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5200 SW Martin Highway
(SR714) Palm City
(772) 288-4502.
Prayer Labyrinth
Pastor Kristen Bjorn
9:00am Sunday Sc"
10:30am Traditional
and Children's SundayV Co6




The Episcopal Church
of the Advent
4885 SW Honey Terrace,
Palm City, FL 34990
February 25
Ash Wednesday Service
9:30 am and 6:30 pm
Website: www.adventpalmcity.org
E-Mail:
adventpalmcity@bellsouthi.net
Phone: 283-6221
Fax: 220-2991
Sunday Services:
8:00 am and 10:00 am
with Nursery Available at 10
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www.HometownNewsOL.Com


w


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Friday, February 20, 2009


A16.Martn CuntyHomtownNew


Notes
From page A15
sure Coast Food Bank. Lunch provided by the Prawnbroker
Grill, the Dolphin Bar and Shrimp House, the Love Kitchen
and Conchy Joe's. A silent auction, featuring "Souper"
bowls created by regional artists. The church is located 701
East Ocean Blvd., Stuart.


St. Luke's Episcopal Church

A blessing of the animals will take place at the 8 and 10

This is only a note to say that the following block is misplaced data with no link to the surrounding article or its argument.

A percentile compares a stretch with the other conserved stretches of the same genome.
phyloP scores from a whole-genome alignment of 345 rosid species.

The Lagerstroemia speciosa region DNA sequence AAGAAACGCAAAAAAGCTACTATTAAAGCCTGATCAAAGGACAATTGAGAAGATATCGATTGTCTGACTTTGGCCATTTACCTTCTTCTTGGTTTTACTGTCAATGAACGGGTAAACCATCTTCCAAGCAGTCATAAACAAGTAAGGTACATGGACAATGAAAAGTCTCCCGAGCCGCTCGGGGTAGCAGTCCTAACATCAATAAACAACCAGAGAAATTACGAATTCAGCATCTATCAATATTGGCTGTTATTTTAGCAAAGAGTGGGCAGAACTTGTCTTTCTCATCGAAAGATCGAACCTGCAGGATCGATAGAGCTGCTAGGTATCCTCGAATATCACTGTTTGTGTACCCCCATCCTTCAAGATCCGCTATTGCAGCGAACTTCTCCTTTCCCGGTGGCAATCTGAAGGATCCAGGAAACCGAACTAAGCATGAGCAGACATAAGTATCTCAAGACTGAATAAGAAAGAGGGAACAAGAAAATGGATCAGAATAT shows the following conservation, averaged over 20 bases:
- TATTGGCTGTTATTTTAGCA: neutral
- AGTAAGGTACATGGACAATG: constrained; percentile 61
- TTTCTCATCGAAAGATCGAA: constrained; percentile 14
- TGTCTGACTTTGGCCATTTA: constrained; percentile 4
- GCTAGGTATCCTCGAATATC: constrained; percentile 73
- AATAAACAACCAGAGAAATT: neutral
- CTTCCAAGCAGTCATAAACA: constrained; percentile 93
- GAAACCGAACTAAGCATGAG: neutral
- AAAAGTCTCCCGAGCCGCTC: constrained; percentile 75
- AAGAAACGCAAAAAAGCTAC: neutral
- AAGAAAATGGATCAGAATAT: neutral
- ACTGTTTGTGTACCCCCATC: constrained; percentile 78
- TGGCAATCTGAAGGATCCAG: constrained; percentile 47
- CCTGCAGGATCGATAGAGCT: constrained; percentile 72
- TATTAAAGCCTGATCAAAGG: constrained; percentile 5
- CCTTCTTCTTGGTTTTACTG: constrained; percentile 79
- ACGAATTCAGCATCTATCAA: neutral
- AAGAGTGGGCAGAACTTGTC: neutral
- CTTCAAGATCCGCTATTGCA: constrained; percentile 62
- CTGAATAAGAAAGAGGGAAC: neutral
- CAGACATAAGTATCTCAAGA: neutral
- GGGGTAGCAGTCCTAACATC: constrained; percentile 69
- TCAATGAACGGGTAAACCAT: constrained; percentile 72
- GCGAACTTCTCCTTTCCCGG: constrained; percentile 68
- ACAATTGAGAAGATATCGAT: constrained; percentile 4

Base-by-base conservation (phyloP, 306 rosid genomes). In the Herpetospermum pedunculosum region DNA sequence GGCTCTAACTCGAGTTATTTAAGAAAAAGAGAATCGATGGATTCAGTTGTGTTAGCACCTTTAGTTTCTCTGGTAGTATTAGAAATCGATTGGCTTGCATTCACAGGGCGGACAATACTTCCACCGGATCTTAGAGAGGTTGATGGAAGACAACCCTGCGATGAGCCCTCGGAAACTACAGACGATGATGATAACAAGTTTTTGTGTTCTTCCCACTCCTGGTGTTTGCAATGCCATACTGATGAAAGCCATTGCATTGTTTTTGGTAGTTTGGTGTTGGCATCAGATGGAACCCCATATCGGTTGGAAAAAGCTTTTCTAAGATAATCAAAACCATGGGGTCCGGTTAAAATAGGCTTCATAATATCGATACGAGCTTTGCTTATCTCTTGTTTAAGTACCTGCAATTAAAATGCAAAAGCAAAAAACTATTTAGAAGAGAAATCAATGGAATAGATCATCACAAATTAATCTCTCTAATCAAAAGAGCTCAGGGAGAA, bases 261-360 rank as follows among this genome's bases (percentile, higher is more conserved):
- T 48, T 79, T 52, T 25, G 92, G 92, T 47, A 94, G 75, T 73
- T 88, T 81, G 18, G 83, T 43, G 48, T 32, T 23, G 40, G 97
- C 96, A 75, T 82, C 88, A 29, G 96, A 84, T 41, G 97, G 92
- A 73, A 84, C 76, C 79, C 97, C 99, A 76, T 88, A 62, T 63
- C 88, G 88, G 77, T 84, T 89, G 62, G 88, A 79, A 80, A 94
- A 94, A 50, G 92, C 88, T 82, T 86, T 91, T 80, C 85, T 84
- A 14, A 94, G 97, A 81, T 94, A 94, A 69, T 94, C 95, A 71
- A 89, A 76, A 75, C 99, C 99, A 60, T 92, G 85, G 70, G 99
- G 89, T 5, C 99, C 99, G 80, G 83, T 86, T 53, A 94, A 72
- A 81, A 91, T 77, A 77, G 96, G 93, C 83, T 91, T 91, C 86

a.m. services on Feb. 22. The cost is free and the public is
welcome. Reservations are not required. The church is
located at 5150 S.E. Railway Ave., Stuart. For more informa-
tion, call (772) 286-5455.

For Hometown News


COME VISIT US AT

COUNTRY CLUB PLAZA


Millions requested to


meet residents' needs


For Hometown News
News@hometownnewsol.com
MARTIN COUNTY On
Feb. 2, the Children's Ser-
vices Council of Martin
County received almost $5.5
million' in requests to fund
programs that could
enhance the lives of Martin
County's children and their
families.
Applications were sub-
mitted by 22 organizations
requesting funding for 38
programs.
Applications will be
reviewed for two-months
beginning Feb. 13. All appli-
cations are reviewed by
CSCMC staff in conjunction
with a 12-member technical
advisory committee.
The committee is com-
prised of a diverse group of


representatives with a broad
array of knowledge and
expertise pertinent to pro-
gramming for children arid
their families. The commi'-
tee also has representation
from the general public.
On March 23, the TAC will
present its 2009-10 funding
recommendations to the '0
council members -if
CSCMC. The council will